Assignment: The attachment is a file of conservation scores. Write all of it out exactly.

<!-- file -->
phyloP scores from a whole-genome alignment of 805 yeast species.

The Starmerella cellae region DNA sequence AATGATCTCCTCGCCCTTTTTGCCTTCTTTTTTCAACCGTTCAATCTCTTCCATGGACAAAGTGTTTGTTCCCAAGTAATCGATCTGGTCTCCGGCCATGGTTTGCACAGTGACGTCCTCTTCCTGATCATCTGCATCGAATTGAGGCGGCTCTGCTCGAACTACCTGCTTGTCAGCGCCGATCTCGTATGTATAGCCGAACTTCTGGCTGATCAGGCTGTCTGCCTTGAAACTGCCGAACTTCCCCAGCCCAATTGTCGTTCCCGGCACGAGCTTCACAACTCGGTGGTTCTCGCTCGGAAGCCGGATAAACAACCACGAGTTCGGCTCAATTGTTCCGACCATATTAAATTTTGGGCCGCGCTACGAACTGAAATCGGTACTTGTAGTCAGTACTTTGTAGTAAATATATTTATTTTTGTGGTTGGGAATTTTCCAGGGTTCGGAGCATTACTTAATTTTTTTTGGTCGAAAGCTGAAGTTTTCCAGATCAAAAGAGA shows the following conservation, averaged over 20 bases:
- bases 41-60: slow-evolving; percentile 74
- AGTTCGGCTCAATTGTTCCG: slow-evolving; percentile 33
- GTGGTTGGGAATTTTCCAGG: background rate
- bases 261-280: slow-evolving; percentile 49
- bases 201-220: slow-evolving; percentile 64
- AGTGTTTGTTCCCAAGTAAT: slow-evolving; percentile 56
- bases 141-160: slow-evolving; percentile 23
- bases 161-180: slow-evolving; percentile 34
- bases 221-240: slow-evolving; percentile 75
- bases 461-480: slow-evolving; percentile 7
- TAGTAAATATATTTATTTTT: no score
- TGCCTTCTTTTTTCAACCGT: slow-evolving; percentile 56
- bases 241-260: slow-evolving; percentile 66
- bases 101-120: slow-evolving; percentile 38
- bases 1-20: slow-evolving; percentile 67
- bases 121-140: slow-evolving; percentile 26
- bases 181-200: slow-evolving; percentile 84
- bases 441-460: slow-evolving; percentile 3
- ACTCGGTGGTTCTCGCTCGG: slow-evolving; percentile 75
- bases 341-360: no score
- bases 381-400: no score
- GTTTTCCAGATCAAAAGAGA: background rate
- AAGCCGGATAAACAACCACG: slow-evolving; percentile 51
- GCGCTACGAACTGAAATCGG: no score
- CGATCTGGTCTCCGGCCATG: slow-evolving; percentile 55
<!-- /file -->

phyloP scores from a whole-genome alignment of 805 yeast species.

The Starmerella cellae region DNA sequence AATGATCTCCTCGCCCTTTTTGCCTTCTTTTTTCAACCGTTCAATCTCTTCCATGGACAAAGTGTTTGTTCCCAAGTAATCGATCTGGTCTCCGGCCATGGTTTGCACAGTGACGTCCTCTTCCTGATCATCTGCATCGAATTGAGGCGGCTCTGCTCGAACTACCTGCTTGTCAGCGCCGATCTCGTATGTATAGCCGAACTTCTGGCTGATCAGGCTGTCTGCCTTGAAACTGCCGAACTTCCCCAGCCCAATTGTCGTTCCCGGCACGAGCTTCACAACTCGGTGGTTCTCGCTCGGAAGCCGGATAAACAACCACGAGTTCGGCTCAATTGTTCCGACCATATTAAATTTTGGGCCGCGCTACGAACTGAAATCGGTACTTGTAGTCAGTACTTTGTAGTAAATATATTTATTTTTGTGGTTGGGAATTTTCCAGGGTTCGGAGCATTACTTAATTTTTTTTGGTCGAAAGCTGAAGTTTTCCAGATCAAAAGAGA shows the following conservation, averaged over 20 bases:
- bases 41-60: slow-evolving; percentile 74
- AGTTCGGCTCAATTGTTCCG: slow-evolving; percentile 33
- GTGGTTGGGAATTTTCCAGG: background rate
- bases 261-280: slow-evolving; percentile 49
- bases 201-220: slow-evolving; percentile 64
- AGTGTTTGTTCCCAAGTAAT: slow-evolving; percentile 56
- bases 141-160: slow-evolving; percentile 23
- bases 161-180: slow-evolving; percentile 34
- bases 221-240: slow-evolving; percentile 75
- bases 461-480: slow-evolving; percentile 7
- TAGTAAATATATTTATTTTT: no score
- TGCCTTCTTTTTTCAACCGT: slow-evolving; percentile 56
- bases 241-260: slow-evolving; percentile 66
- bases 101-120: slow-evolving; percentile 38
- bases 1-20: slow-evolving; percentile 67
- bases 121-140: slow-evolving; percentile 26
- bases 181-200: slow-evolving; percentile 84
- bases 441-460: slow-evolving; percentile 3
- ACTCGGTGGTTCTCGCTCGG: slow-evolving; percentile 75
- bases 341-360: no score
- bases 381-400: no score
- GTTTTCCAGATCAAAAGAGA: background rate
- AAGCCGGATAAACAACCACG: slow-evolving; percentile 51
- GCGCTACGAACTGAAATCGG: no score
- CGATCTGGTCTCCGGCCATG: slow-evolving; percentile 55